top of page
issy poster.jpg
Down The Garden Path
Safehouse 1, 139 Copeland Road, London, SE15 3SN
Wednesday 26th – Sunday 30th July, 10am – 6pm daily
Private View: Friday 28th July 6pm – 9pm

Featuring : Margarita Loze, Issy Grew, Poppy Wellings, Luke Pekins, Emma Phillips, Zeynep Sagir, Jenny Mckimm and Lottie-Keating Jungreuthmayer,
Curated by Emma Phillips

A young couple laze embraced amid tall grass. A plastic slide creeks in the sun.  Nearby, a fallen bird slowly withers amongst the flowers, and uncanny creatures seem to move in the corner of your eye. This garden is alive and teeming with contradictions. It is both blooming, and decaying, wild and domestic, enchanting, and mundane - otherworldly, yet familiar.

 Opening on the 26th of July at Safehouse 1, the well-loved Victorian ruin based outside Peckham’s Copeland estate, eight emerging artists working in painting, photography, ceramics, animation, and everything in between, showcase works that question our unique, and ever changing relationship with our environments.

Walking through this exhibition, there is a sense of moving through the seasons - from Issy Grew’s light and playful snapshots of sunny childhood nostalgia, to the heady bloom of rich colours and wild, flourishing strangeness in Luke Perkins’ abstract sculptural work, and Poppy Welling’ lush, atmospheric paintings. Emerging from this fever, monochromatic works in photography and drawing by Jenny Mckimm and Emma Phillips send a cool autumnal breeze through the house, punctuating the show with moments of eerie melancholy, with folk horror influences.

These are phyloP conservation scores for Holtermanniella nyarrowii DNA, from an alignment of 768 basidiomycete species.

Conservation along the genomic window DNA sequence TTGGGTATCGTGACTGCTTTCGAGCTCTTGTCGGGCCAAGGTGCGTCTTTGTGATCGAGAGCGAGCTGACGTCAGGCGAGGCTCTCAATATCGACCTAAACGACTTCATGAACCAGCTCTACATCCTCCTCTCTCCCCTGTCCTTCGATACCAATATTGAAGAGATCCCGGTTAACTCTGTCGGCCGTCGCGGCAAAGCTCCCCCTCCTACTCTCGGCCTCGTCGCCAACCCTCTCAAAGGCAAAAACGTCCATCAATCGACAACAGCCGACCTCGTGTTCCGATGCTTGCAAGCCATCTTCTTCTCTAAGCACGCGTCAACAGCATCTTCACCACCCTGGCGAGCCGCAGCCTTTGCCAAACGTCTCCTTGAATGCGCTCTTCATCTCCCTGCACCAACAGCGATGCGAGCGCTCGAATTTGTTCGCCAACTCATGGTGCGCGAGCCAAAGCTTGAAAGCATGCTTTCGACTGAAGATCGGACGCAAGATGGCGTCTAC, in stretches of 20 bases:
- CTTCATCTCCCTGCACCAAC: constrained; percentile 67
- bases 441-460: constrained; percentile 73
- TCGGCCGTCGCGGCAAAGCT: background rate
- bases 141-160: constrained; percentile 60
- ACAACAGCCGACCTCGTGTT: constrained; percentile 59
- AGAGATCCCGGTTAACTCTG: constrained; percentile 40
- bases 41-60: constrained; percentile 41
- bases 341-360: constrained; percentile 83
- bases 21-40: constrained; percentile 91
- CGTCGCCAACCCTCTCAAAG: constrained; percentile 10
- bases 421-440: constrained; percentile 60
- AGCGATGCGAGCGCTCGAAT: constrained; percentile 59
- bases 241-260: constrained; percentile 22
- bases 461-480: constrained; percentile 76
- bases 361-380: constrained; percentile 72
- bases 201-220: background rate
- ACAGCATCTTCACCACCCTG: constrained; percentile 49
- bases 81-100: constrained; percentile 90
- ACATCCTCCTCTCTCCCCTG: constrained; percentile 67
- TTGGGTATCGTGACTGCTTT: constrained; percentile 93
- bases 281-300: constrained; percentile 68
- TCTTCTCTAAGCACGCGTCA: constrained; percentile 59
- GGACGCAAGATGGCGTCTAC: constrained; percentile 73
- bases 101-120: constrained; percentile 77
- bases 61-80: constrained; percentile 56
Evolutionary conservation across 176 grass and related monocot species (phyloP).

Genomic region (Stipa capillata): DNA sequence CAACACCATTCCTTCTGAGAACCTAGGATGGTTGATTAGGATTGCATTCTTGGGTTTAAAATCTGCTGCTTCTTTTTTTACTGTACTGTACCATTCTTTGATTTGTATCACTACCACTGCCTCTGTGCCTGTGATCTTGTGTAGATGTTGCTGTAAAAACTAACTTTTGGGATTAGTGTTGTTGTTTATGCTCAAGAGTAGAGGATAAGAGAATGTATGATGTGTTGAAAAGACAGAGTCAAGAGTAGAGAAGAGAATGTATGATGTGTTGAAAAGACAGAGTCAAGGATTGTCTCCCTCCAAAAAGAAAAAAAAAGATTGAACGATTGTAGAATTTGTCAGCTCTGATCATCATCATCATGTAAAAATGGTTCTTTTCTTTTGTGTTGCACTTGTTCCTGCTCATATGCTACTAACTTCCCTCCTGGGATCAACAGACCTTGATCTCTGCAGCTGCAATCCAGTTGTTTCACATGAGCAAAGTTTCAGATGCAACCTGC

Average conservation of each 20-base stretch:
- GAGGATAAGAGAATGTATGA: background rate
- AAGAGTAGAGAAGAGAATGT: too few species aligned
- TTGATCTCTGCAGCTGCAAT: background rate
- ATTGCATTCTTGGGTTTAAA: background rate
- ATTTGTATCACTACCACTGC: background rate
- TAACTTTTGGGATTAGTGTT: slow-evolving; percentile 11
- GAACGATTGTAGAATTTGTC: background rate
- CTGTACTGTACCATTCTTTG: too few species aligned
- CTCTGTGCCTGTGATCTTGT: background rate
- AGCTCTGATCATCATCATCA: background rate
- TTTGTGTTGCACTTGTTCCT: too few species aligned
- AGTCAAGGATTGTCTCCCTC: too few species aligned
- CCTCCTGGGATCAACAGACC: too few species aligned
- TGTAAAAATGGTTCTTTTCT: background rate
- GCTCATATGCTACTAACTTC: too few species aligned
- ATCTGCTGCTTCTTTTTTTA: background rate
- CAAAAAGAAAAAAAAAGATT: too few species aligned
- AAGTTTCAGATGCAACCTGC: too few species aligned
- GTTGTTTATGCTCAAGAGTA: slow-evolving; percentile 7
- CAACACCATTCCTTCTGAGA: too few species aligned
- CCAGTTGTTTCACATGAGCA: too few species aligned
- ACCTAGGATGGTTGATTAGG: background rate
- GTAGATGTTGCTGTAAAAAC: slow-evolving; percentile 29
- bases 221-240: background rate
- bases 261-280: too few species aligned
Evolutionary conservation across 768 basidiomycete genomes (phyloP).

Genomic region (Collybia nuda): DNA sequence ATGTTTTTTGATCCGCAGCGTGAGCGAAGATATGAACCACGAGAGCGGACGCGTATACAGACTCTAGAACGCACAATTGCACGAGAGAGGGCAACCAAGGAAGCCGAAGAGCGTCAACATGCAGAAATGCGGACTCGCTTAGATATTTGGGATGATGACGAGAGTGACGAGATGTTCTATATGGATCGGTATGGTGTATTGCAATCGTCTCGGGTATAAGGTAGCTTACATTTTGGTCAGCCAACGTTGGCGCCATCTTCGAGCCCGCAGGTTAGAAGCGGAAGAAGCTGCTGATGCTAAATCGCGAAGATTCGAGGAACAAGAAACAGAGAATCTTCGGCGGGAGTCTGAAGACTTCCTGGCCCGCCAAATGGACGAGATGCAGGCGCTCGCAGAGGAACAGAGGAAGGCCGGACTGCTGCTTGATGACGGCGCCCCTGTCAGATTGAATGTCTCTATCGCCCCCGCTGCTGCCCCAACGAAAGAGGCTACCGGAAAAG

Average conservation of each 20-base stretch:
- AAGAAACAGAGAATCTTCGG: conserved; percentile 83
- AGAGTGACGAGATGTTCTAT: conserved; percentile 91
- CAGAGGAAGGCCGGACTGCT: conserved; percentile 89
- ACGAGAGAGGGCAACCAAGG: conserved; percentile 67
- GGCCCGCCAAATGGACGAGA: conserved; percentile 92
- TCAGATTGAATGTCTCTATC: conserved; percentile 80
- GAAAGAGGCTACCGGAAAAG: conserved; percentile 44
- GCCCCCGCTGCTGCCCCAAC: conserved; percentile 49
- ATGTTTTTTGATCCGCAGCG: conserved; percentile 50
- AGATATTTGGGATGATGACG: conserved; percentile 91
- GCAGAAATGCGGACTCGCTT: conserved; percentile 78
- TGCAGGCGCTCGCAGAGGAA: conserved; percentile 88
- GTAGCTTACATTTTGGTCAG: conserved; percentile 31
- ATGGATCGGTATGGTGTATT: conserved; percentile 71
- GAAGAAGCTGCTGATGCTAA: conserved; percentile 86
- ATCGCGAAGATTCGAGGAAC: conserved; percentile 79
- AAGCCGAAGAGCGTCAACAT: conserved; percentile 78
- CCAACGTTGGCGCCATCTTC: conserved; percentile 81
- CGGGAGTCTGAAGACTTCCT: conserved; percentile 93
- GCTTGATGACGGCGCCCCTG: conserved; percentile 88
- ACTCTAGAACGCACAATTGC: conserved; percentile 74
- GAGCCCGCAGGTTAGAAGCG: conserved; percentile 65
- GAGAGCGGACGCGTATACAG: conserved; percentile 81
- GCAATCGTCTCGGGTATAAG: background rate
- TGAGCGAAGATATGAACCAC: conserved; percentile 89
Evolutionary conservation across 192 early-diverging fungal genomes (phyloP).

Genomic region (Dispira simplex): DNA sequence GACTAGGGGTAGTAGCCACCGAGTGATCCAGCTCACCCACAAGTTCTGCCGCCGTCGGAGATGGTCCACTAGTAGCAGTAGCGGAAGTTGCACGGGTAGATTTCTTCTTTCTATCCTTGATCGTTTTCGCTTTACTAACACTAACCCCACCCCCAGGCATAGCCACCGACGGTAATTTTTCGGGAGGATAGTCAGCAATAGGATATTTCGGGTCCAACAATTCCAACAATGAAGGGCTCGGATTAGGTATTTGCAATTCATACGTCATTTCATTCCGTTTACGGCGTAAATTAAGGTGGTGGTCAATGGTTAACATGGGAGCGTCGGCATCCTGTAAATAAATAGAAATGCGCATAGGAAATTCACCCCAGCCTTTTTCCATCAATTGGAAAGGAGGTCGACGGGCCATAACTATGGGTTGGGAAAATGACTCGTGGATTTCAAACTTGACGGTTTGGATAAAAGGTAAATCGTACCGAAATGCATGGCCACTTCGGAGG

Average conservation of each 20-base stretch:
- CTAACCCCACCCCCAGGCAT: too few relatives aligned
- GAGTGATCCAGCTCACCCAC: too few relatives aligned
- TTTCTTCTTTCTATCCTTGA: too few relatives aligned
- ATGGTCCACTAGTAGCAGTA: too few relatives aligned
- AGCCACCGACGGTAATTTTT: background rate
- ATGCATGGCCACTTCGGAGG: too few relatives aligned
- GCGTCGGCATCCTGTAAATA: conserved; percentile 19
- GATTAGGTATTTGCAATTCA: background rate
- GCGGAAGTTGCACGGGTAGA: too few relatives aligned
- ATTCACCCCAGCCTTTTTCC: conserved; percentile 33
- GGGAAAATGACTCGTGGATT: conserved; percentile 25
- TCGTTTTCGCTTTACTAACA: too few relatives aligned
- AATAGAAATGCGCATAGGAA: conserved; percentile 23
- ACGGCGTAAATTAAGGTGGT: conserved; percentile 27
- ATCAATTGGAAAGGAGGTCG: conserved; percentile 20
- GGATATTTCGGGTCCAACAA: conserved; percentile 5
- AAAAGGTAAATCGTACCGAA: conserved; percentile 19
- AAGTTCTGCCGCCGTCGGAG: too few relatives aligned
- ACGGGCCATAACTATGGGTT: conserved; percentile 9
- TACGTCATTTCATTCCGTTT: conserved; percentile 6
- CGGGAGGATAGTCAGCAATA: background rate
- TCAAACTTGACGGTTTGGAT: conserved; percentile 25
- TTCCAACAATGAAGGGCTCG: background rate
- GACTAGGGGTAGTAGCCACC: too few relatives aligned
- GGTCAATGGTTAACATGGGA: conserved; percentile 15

Surreal stop motion animation and textile work by Margarita Loze bring us into another world entirely, situating us in imagined landscapes, populated by colourful creatures, that dance through dreamlike sequences, informed by world mythology and personal/collective memory. Zeynep Sagir similarly enchants viewers, tapping into human psychologies using her extensive research on the language of colour, resulting in electric, hypnotic paintings.   Meanwhile, street photography by Lottie Keating-Jungreuthmayer brings us back down to earth, with a global perspective on collective experience, capturing candid moments of everyday life, that encourage us to pause and reflect on our similarities, regardless of our place in the world.  


For all of its twists and turns, and varieties of form and aesthetic, – common threads are found in sentiments of shared experience and memory, collective nostalgia, childhood innocence and play, and world-building; all grounded in relation to the land, nature, and life cycles.

This exhibition breathes life into ruin - the fragile backdrop to these vibrant works serving as an omnipresent reminder of the impermanence of these objects, and more importantly, of the ecologies they represent. This paradox begs the question – what does it mean to make art in a time of ecological crisis? As the walls of this shared home begin to crumble, this cohort of young artists extends a gentle hand, to lead us ever so optimistically, down the garden path.

bottom of page